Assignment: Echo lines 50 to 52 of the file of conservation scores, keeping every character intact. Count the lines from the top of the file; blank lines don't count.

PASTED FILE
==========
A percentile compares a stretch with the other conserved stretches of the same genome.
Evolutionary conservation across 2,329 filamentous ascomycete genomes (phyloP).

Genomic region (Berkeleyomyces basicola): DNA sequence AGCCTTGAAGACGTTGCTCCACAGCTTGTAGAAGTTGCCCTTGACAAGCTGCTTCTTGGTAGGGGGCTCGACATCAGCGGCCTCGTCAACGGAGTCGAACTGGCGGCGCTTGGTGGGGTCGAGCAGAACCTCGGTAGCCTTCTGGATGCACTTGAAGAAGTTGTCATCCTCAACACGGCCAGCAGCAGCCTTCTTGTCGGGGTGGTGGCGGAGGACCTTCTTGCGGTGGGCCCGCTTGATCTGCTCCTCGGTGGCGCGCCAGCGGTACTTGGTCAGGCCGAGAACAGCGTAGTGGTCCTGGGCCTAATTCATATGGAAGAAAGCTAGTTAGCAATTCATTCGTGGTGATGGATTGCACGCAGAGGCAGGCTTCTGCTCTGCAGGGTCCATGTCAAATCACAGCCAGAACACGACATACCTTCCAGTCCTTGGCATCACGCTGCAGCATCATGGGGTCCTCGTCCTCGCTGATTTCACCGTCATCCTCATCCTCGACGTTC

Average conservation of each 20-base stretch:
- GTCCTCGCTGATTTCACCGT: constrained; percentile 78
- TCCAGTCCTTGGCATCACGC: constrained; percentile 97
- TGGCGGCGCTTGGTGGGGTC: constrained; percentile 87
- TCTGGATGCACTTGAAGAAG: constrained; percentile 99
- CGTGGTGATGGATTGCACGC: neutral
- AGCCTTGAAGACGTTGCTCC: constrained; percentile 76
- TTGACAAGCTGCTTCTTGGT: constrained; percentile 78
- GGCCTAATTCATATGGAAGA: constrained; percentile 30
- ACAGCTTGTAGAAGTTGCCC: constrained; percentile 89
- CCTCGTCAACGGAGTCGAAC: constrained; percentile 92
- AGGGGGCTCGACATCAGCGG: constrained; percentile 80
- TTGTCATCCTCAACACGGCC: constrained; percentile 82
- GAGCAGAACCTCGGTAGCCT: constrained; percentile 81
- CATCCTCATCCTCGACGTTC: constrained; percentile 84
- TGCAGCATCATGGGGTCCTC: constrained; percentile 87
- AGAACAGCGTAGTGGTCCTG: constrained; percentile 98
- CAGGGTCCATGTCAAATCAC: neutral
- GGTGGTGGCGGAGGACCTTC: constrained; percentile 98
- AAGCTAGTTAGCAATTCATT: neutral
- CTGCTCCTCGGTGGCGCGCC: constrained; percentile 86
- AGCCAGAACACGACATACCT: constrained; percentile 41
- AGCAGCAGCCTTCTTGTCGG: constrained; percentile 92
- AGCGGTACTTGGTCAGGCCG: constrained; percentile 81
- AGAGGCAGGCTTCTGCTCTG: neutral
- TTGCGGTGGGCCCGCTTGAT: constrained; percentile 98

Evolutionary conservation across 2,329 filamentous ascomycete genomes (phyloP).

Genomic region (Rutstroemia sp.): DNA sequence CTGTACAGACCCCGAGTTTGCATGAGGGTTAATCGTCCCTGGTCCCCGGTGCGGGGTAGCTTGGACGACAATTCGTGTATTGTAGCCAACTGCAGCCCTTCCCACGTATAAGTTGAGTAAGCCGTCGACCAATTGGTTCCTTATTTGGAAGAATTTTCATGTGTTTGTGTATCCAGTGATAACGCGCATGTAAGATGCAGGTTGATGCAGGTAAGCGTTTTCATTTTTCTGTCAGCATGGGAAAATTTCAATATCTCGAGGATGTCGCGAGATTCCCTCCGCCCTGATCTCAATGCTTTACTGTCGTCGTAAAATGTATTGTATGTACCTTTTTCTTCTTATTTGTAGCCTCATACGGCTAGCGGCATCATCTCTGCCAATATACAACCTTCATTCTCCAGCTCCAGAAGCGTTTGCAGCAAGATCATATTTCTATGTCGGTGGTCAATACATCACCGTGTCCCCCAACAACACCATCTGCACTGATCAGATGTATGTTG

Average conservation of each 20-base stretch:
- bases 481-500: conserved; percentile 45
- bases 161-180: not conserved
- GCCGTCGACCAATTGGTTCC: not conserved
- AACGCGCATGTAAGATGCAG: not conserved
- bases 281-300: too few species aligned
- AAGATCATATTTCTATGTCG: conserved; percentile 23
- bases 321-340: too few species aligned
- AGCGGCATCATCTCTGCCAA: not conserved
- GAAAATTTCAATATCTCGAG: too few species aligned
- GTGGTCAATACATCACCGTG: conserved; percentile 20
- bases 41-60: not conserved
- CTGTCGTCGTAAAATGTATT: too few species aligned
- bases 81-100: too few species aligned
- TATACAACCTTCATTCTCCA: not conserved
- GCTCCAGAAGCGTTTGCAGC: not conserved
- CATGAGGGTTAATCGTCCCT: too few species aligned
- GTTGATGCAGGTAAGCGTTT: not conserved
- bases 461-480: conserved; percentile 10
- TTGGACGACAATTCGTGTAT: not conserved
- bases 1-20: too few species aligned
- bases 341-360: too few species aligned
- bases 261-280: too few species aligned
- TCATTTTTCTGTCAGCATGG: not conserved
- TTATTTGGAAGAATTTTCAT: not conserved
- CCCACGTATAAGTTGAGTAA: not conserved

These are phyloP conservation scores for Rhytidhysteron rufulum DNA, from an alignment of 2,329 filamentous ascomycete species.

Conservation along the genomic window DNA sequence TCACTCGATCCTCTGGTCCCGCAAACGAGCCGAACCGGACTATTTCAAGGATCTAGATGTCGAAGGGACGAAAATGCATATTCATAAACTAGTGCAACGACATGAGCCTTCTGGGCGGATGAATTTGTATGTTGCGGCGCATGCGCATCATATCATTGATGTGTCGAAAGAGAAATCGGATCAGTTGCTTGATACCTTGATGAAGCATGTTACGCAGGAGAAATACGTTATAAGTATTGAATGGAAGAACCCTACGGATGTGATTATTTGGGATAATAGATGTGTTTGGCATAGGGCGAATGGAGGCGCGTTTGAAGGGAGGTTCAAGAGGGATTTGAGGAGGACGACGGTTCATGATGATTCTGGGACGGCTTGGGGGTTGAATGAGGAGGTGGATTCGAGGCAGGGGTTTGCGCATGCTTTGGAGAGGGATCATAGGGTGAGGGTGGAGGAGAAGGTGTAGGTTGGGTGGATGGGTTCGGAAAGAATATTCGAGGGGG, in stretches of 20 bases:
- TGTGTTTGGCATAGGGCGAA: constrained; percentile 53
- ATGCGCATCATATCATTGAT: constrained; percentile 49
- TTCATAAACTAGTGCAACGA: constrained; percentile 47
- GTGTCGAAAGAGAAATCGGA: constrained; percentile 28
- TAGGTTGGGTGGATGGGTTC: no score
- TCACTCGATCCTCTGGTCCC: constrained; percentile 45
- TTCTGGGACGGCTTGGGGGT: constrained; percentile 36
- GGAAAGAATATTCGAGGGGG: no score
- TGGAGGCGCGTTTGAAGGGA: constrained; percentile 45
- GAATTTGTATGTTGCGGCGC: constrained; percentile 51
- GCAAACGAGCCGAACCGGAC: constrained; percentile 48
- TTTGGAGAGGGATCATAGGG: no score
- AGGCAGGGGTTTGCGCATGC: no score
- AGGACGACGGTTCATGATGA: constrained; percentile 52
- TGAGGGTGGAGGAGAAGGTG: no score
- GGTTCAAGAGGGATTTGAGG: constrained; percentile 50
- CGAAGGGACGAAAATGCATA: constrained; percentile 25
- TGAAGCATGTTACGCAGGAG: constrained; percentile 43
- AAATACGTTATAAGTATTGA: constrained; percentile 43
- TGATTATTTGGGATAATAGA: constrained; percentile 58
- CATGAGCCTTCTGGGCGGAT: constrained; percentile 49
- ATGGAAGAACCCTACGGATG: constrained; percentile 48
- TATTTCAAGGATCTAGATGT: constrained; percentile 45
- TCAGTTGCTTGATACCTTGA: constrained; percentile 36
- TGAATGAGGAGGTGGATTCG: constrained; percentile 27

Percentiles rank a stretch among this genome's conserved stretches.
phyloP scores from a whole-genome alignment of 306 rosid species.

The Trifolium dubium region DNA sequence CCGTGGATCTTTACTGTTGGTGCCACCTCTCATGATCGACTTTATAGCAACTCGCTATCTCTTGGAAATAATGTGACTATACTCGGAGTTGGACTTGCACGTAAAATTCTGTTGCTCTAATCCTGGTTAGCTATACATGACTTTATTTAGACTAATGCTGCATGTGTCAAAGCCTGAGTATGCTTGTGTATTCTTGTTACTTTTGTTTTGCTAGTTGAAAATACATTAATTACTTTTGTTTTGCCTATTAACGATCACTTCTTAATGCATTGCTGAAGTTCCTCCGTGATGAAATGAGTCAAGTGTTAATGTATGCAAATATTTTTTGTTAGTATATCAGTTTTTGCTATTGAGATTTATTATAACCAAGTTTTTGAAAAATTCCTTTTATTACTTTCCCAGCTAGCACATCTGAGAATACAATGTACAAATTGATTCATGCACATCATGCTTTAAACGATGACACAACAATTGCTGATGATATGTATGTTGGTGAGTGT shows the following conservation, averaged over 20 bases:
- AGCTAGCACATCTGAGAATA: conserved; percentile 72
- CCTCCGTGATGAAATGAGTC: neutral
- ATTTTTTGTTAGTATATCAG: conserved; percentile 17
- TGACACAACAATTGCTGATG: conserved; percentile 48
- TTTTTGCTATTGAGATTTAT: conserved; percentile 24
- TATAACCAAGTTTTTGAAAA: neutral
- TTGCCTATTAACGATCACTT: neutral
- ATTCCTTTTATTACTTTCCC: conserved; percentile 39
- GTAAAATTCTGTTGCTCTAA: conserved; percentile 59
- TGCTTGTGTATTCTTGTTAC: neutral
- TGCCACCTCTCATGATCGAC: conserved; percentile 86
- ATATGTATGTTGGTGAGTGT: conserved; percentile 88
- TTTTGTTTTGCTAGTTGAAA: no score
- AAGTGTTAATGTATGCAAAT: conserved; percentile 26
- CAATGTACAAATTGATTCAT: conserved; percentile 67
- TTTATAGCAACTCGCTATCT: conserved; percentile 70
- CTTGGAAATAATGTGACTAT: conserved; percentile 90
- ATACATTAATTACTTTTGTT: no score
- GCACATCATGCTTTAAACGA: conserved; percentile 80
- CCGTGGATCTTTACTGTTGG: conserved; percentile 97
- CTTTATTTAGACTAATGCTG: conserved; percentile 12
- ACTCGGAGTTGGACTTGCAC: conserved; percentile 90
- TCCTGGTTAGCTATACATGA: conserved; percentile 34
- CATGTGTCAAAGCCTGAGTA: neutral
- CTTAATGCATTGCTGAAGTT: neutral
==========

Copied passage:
- bases 461-480: conserved; percentile 10
- TTGGACGACAATTCGTGTAT: not conserved
- bases 1-20: too few species aligned